One spring, we found that a float, or raft, had drifted into our cove from somewhere else on the lake. When no one came to claim it, my brother John and I made it our own. Often, after dinner, if there weren’t chores to be done, we would take our fishpoles and a long pole we used to steer the raft, and we would pole out into the lake and fish. There was a family of feral cats with many kittens that lived underneath the back porch. We would fill the box with little fish–perch or sunfish–then bring them back up the hill to the house where we would leave them for the cats.

Mom in the yellow bathrobe we all wanted to burn

Often the long day would end with us swinging from the old apple tree in the backyard, or perched in the tree itself, as we watched the sun set behind the hill. After going to Boston for college and staying for many years, I’ve realized that my upbringing was very different from most of my friends and neighbors, and I’m grateful for it. I’m grateful that it has kept me attuned to the natural world in ways that many people aren’t.

Yesterday, driving from Rockland to Augusta, I was in a long stream of traffic on Route 17 caused by road construction. As we puttered past equipment and traffic cones, I was given the gift of seeing an eagle fly overhead. Would I have seen it if I weren’t so attuned to the world of a Maine summer?

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7 Responses to Remembering those Long Ago Maine Summers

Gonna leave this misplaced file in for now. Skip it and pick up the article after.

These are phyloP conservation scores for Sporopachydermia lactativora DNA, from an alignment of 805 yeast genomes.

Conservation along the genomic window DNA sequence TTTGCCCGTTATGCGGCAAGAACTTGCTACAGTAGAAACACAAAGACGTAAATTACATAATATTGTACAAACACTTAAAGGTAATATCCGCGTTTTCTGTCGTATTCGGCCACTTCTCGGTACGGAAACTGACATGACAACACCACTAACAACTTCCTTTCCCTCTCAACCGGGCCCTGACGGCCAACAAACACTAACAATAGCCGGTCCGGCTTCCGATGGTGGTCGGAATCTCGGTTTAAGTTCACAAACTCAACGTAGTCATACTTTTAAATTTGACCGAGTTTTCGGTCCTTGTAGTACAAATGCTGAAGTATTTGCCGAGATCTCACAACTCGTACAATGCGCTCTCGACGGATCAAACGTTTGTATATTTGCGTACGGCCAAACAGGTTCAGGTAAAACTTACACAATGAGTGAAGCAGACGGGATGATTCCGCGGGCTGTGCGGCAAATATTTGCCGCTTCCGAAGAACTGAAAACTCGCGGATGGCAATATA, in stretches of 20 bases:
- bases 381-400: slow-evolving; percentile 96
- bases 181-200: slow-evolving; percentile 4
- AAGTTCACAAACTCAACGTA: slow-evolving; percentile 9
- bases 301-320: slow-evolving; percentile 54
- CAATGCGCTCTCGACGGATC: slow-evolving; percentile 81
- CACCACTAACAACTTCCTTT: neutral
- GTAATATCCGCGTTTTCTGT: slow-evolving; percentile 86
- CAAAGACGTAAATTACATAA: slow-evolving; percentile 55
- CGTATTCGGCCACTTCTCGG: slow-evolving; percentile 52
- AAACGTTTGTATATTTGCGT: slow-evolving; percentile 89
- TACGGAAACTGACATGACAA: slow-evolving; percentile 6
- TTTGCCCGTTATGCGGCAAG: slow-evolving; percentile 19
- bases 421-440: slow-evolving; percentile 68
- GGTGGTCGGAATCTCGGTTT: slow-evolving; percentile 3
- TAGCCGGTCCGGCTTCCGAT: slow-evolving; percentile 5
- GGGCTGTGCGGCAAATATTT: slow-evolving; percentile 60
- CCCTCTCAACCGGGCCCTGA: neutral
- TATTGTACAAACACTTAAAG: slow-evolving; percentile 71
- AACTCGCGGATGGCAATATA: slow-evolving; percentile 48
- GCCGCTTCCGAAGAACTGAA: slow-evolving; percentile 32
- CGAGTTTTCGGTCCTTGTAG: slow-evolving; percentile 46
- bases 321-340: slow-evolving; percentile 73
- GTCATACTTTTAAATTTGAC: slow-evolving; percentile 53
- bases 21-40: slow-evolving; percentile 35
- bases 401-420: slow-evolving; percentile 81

1. Beth McHugh says:

    Kate: Really loved your Maine summers column. It brought back many summer memories of my own, bike trips to the library after the chores were done, picking wild blueberries, and knowing where the best ones grew, and many more. Thanks for the memories.

  2. John Clark says:

    All great memories of Sennebec Hill Farm. I think we loved summer best because when we walked out of school on the last day, we were imagining endless possibilities. I still love the smell of a ripening blueberry field above most others.

  3. Anonymous says:

    I was probably rambling around Rockland & Camden round the same era, late 60s, early 70s.Must never have met, I would have remembered one so pretty! where did you hang out back then?

  4. matthewcost says:

    And would the eagle have been there if you didn’t see it? Ah, the summers of yesteryears. I’m glad it has finally arrived in Maine.

  5. Alice says:

    I also hung around mid-coast for the summers in the 60’s & 70’s; who can remember meeting anyone that long ago??? but I fell in love with this part of the world and we built our home here 17 years ago to live in this wonderful area. We don’t leave for the winter either.

  6. Julianne Spreng says:

    As always, thank you for the reminiscence. I, too, learned that my childhood was unlike most of my schoolmates. Chores and then freedom. Outside all day and after supper. Woods to explore and streams in ravines by the house. Wild strawberries, black raspberries, and black berries. The old medicine man camp. Trees to climb up or swing from. Swimming late at night. Dancing in the rain in our underwear. Clean air. No fear. And parents that were so very liberal. We could argue with them about anything and everything. I never understood why friends wanted to come and stay instead of inviting me over…until later.